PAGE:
African cities struggle to adapt as more residents compete for urban resources that are stretched to the limit. However, the rise in population is also creating new opportunities on fiscal, technological, and social fronts. Lagos, Nigeria’s – and indeed Africa’s – largest city, remains one of the fastest growing cities on the planet, with a population of 21 million. It is the seventh fastest growing city in the world. This is followed by Cairo, the political capital of Egypt, with 20.4 million people. Kinshasa, capital of the Democratic Republic of the Congo, with 13.3 million people, is the second-largest French-speaking city in the world After Paris. Luanda in Angola has 6.5 million people, while Nairobi in Kenya has 3.5 million people of which 60 per cent live in poverty. Abidjan City is the economic capital of Ivory Coast. It has an estimated population of about 4.707 million people as of 2014. The city has a population density of 8578.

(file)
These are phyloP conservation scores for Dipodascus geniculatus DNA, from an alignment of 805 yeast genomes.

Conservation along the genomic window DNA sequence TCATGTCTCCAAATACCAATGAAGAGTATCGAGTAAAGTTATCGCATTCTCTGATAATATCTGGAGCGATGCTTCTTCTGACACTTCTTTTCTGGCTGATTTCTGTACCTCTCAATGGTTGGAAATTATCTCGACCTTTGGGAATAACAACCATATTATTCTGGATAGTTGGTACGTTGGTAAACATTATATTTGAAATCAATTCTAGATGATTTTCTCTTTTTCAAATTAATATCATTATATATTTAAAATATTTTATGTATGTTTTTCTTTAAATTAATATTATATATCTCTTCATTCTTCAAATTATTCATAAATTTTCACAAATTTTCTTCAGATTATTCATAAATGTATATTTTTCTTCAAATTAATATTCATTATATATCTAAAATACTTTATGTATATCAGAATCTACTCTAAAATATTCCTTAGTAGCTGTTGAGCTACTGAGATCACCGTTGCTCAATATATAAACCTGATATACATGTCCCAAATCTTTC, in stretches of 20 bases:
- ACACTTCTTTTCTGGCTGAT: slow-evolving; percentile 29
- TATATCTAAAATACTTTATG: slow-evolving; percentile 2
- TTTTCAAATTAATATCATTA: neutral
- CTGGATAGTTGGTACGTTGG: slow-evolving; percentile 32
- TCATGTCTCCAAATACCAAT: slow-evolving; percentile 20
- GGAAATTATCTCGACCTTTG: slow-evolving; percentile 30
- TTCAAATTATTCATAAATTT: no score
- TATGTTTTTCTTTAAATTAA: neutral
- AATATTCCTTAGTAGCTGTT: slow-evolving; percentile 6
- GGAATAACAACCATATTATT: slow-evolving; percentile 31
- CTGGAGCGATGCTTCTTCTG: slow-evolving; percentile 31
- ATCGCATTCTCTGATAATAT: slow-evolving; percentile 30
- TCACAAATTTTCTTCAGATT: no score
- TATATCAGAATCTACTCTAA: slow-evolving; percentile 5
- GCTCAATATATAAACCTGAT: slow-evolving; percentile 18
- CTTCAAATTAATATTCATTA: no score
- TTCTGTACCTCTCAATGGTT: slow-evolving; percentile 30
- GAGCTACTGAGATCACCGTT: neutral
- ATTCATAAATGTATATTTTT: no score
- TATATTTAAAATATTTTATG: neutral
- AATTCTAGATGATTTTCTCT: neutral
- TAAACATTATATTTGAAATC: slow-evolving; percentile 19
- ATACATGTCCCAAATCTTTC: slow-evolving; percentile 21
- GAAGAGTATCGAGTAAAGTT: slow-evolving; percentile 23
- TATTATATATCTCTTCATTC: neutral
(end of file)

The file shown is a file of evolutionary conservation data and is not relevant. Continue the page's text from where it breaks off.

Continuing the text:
Dar es Salaam is Tanzania’s largest city and the largest port city in East Africa has a population of about 4.36 million residents. According to a World Bank report, 70 per cent of Dar es Salaam’s residents live on about a dollar a day in informal, unplanned settlements which lack proper roads, water, and proper sanitation facilities. Addis Ababa in Ethiopia, however, presents an exception in a number of ways. With 3.4 million population, and annual growth rate of 12.18 per cent, Addis Ababa is experiencing a construction boom. Another exception is Johannesburg, the largest city in South Africa, and the capital of Gauteng, the wealthiest province in the country. With a population of 4.434 million, Johannesburg generates 17 per cent of South Africa’s wealth and is the 27th largest city economy in the world and a continental financial hub hosting major world banks and Africa’s largest stock in Sandton. Despite these, poverty is also rife in the city with over a million people living in the city’s slums. Johannesburg is among the most dangerous cities in the world in terms of crime and homicide. Annually there are about 28.2 murders per 100,000 people in the city.